But Bloomberg is a stiff campaigner who managed to get just 51% of the mayoral vote in 2009 despite spending $102 million ($174 a vote). His issue would be his own competence and non-partisanship, hardly a rousing call to arms. His region hasn’t produced a president since 1960, and its loyalty might be claimed by one or more of his rivals (Sanders, Clinton, Trump).

Nor is it clear that Bloomberg is the perfect centrist. He’s a more dedicated proponent of gun control than many Democrats, and a more enthusiastic defender of Wall Street than many Republicans.  

As if all this weren’t enough, Stone says the increase in polarization and partisanship that Bloomberg decries also makes his election even less likely.

That’s because the more politics gets polarized, the more voters fear the candidate at the pole farthest from them. As Election Day nears, Stone says, the number of real independents — always exaggerated to begin with — shrinks, as those in the middle flee to the poles toward which they were actually leaning all along.

In this vision, voters for whom a Trump presidency is the worst possible result flee to Sanders because they’re not willing to risk wasting their vote on Bloomberg; voters for whom a Sanders victory is anathema do the opposite.

Which helps explain why Schoen, the Bloomberg pollster, admits it’s vital that any third-party candidate make voters feel victory is possible.

It’s easy to see why Bloomberg is tempted to run, given his enormous ambition and low threshold for boredom. For 12 years, he had what is often described as the nation’s second biggest job. In the New York magazine interview in 2013, he admitted that philanthropy — even on his own heroic scale – would not be enough to keep him satisfied after leaving Gracie Mansion.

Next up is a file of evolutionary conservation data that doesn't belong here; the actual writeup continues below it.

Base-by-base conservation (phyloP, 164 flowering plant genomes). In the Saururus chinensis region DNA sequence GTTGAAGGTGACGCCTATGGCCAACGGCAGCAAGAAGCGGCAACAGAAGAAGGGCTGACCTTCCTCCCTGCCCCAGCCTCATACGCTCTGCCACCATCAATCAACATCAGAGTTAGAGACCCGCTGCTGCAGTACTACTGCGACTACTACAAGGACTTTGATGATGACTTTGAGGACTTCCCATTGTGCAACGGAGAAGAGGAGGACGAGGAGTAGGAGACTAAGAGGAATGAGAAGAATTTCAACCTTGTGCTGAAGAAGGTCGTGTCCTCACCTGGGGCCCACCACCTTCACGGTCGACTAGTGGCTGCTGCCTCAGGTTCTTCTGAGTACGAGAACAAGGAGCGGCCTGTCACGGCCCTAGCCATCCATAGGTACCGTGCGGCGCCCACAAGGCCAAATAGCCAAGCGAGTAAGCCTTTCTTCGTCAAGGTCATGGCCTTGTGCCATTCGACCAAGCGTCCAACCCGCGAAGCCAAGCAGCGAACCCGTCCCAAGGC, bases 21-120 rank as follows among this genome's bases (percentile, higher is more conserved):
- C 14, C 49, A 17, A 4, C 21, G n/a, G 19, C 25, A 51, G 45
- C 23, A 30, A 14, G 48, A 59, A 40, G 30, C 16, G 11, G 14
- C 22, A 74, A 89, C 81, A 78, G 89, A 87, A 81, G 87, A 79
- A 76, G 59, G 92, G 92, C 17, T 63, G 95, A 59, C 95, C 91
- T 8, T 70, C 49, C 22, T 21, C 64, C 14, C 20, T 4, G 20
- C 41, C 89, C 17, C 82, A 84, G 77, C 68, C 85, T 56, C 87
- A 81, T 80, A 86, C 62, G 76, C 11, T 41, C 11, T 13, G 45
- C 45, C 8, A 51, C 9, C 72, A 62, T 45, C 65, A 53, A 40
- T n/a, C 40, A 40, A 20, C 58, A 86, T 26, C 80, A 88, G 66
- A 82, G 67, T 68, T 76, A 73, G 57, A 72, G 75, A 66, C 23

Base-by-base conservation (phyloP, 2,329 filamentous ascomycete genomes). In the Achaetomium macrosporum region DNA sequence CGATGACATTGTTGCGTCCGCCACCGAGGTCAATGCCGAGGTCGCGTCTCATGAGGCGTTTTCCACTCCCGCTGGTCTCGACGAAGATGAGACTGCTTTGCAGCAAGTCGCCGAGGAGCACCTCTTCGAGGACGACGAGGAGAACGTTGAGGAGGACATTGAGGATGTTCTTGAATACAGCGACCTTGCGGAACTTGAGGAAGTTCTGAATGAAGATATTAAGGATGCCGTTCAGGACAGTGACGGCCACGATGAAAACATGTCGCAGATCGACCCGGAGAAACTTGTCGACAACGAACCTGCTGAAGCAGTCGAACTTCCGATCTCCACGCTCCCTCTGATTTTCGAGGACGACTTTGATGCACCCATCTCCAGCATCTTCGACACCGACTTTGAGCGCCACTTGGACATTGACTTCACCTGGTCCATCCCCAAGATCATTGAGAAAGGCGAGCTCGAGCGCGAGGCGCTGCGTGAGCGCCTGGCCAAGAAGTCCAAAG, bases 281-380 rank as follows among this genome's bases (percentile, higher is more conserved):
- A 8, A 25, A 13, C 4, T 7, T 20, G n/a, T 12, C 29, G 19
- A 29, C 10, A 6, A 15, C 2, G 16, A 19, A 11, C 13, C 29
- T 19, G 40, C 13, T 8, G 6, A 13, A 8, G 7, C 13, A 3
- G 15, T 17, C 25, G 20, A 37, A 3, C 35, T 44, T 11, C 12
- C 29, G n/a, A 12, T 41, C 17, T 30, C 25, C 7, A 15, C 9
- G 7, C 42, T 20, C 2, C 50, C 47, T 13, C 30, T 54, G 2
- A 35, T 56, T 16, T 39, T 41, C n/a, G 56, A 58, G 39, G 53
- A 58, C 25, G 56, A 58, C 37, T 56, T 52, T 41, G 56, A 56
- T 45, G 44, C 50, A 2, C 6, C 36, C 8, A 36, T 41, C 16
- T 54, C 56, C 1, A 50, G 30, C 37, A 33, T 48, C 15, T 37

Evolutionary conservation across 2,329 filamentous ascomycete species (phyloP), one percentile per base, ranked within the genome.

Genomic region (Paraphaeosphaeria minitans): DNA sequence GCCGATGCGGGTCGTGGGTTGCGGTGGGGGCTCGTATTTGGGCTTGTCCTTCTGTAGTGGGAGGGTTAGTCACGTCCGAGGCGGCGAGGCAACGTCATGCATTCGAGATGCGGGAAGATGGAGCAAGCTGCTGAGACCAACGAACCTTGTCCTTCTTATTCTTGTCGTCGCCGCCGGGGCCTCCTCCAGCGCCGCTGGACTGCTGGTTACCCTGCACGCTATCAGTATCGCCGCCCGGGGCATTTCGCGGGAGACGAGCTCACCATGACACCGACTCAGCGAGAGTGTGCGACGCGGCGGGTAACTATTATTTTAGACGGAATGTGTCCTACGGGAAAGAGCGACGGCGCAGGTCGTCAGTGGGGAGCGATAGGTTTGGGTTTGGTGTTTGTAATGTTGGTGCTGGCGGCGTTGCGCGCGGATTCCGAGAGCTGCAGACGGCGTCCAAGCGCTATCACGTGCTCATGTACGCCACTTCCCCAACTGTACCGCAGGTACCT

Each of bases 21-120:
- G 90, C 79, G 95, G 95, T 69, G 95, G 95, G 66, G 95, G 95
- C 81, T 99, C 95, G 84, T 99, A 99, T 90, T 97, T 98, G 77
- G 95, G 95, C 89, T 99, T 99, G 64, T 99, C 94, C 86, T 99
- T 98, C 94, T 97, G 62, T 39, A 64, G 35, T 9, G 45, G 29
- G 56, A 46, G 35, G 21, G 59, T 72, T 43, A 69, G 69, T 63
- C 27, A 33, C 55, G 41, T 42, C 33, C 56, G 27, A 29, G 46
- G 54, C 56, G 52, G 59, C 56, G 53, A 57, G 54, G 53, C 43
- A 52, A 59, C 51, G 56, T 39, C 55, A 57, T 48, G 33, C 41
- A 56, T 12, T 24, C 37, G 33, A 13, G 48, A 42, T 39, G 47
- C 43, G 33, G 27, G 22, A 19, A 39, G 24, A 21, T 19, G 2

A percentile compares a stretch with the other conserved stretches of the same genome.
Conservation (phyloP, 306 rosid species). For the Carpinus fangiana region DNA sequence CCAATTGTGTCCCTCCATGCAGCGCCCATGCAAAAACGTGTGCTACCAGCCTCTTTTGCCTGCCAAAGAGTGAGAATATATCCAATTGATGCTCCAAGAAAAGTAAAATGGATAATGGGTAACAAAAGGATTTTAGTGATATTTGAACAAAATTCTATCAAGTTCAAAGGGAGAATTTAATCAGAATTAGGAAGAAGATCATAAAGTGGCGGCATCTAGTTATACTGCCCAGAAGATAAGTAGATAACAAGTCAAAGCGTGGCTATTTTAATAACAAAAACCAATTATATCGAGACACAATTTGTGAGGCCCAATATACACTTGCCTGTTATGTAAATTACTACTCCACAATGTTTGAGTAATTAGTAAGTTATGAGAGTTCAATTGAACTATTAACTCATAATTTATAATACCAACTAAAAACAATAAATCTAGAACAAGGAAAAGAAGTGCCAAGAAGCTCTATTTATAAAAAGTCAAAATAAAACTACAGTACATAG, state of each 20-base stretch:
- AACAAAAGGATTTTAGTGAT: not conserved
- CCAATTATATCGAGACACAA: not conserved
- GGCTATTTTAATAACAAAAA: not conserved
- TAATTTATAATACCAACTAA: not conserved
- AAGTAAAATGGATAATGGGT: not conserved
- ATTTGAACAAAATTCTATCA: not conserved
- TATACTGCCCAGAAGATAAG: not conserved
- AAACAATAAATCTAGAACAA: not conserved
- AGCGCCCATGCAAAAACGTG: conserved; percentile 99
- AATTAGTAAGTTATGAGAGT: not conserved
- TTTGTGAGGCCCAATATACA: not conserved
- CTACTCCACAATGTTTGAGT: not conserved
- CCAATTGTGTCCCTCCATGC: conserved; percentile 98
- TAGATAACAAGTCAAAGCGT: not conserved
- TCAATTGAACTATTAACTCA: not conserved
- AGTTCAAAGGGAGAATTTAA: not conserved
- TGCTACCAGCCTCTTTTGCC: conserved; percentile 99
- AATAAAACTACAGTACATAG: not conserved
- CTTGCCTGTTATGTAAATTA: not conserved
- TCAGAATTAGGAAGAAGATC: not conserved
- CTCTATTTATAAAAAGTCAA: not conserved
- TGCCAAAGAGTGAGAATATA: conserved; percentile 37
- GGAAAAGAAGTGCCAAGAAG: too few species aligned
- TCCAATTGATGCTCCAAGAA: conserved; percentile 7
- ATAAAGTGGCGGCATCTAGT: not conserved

Cowan, who’s studied Theodore Roosevelt’s third-party presidential bid in 1912, is reminded of how lonely, isolated and irrelevant TR felt after leaving the White House in 1909. If Bloomberg ran, he says, “For at least six months, he’s no longer irrelevant.’’

Bloomberg turned 74 on Valentine’s Day. This would almost certainly be his last shot at an office he’s wanted to hold since he was a teenager.

The last man to mount a major third-party presidential race doesn’t think Bloomberg will take it.

“We’ve talked about it in the past, and I believe him when he says he’d only be in it to win, not to be a spoiler or make points,’’ says Ralph Nader, still excoriated by Democrats for tipping the 2000 election to George W. Bush.

But Nader, like many others, thinks Bloomberg’s timing is bad. Sanders, Trump, Cruz and Ben Carson were ahead in recognizing the bull market in political outsiders — a sad irony for a man whose prescience in business made him rich enough to seek the office of which he always dreamed.

Courtesy: USA Today